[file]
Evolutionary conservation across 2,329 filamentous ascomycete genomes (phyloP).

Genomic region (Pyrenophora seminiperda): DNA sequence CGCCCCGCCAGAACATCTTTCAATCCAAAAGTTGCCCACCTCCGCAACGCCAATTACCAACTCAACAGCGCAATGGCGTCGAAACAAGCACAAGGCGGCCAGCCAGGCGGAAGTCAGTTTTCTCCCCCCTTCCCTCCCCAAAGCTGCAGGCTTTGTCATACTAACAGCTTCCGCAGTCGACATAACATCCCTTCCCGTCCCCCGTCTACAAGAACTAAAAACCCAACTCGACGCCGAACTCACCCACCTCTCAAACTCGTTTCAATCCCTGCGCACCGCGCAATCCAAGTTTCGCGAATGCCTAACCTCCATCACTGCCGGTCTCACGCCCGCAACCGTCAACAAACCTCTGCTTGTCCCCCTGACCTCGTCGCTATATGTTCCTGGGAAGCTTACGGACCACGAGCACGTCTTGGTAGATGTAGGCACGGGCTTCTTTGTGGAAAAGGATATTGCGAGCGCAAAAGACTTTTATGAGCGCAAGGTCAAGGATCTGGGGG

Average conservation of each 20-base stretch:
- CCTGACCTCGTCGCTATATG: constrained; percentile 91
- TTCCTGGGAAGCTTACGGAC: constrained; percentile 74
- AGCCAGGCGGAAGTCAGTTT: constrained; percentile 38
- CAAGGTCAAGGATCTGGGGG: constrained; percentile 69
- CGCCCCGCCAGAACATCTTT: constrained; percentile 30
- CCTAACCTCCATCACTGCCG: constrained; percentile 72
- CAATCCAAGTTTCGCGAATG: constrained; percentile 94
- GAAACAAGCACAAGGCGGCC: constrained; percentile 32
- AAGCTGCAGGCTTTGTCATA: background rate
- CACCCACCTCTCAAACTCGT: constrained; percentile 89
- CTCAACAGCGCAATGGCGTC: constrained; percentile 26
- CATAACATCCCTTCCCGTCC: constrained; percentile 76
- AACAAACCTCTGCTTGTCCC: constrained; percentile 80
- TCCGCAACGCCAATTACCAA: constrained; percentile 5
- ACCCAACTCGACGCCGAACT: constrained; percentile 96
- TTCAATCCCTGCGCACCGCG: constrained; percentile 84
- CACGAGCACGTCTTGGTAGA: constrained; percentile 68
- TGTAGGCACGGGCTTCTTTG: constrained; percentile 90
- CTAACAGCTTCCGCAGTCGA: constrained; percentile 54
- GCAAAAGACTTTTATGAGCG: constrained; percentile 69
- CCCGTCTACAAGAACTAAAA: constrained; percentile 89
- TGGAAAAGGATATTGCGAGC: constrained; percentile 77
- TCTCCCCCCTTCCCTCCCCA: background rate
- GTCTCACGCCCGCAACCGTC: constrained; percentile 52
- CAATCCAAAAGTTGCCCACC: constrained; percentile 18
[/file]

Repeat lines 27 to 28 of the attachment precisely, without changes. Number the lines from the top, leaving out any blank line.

- GTCTCACGCCCGCAACCGTC: constrained; percentile 52
- CAATCCAAAAGTTGCCCACC: constrained; percentile 18